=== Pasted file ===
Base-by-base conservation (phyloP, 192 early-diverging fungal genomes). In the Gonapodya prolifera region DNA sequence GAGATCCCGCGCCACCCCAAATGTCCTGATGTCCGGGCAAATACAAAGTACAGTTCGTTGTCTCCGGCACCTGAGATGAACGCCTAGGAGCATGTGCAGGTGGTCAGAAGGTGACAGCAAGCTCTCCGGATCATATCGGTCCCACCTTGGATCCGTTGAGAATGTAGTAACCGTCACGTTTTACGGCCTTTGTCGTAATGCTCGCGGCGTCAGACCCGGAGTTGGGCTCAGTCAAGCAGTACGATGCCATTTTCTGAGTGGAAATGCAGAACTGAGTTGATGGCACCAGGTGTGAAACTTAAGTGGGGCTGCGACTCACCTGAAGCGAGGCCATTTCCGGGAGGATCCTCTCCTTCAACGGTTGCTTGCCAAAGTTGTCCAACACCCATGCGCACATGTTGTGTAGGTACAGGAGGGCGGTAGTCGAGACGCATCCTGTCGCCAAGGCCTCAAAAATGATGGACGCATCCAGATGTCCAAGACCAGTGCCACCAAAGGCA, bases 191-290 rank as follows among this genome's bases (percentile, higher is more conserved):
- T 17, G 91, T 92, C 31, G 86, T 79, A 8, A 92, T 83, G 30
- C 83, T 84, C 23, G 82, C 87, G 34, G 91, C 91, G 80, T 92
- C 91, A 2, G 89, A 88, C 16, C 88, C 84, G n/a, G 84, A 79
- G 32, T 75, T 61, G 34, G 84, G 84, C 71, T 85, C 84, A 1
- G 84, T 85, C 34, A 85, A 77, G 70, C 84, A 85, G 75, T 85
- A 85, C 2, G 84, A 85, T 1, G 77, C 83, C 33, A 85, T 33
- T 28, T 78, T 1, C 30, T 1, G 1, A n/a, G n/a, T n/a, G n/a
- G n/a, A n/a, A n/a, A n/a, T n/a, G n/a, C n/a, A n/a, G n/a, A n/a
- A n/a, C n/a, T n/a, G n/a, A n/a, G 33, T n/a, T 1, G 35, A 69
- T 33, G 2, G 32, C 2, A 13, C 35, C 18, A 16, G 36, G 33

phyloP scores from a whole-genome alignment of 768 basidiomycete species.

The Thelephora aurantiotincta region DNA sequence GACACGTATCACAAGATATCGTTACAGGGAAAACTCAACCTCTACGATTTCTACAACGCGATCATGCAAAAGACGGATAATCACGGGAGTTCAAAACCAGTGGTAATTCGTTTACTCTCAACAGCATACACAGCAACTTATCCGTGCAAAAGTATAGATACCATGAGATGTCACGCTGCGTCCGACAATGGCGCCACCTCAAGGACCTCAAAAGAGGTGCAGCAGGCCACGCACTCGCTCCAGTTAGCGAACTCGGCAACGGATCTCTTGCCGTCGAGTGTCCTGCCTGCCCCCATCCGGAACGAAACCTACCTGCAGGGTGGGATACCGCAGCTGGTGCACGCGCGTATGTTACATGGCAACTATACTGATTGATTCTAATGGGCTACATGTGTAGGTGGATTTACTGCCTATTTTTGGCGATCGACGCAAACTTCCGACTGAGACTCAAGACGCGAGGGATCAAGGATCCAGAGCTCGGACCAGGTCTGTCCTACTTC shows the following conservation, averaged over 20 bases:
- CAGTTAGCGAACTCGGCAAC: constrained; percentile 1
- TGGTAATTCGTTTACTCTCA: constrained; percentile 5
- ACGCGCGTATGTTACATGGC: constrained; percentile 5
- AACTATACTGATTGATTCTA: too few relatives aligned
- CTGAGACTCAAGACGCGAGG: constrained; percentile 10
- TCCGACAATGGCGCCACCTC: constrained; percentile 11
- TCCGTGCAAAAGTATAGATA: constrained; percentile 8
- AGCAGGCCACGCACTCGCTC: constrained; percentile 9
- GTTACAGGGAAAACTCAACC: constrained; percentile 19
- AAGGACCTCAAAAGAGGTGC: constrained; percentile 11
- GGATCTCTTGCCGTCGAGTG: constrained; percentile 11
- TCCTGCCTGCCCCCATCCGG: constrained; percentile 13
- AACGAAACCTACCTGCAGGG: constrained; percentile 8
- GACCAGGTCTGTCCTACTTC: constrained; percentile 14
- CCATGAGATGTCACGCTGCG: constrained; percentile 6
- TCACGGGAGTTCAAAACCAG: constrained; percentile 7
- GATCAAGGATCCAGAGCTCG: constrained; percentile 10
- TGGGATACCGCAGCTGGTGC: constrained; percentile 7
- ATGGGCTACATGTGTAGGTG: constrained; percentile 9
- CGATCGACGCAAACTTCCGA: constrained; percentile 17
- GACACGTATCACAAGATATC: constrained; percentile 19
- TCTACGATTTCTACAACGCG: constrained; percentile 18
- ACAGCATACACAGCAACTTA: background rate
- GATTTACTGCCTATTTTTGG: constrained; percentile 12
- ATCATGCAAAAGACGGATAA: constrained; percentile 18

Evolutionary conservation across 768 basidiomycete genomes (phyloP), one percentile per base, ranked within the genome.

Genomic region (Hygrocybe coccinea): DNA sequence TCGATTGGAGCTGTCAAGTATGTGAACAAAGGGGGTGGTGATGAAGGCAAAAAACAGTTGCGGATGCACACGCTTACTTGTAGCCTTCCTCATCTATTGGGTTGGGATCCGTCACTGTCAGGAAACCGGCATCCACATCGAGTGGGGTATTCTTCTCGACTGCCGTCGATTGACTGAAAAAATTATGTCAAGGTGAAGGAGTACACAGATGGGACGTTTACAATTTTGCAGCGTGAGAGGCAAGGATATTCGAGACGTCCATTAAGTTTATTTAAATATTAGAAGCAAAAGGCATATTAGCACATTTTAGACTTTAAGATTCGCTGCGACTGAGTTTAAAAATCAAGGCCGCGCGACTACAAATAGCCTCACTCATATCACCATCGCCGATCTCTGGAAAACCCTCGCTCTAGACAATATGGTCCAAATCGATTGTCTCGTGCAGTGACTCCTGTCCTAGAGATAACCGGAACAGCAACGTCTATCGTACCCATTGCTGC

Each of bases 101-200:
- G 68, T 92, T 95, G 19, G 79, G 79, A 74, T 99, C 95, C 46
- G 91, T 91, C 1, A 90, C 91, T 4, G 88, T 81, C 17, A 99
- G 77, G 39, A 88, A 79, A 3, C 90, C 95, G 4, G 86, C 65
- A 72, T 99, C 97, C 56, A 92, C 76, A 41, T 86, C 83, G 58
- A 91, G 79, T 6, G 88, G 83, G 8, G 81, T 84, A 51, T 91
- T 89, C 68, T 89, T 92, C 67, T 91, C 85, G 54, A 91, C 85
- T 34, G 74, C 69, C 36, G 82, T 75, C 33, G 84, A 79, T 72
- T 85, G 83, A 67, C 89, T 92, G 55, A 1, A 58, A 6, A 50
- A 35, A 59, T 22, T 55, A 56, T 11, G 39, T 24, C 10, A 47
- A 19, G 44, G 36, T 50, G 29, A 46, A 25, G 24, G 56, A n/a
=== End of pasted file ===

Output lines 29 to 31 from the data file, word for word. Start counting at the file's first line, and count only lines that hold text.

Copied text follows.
- TCACGGGAGTTCAAAACCAG: constrained; percentile 7
- GATCAAGGATCCAGAGCTCG: constrained; percentile 10
- TGGGATACCGCAGCTGGTGC: constrained; percentile 7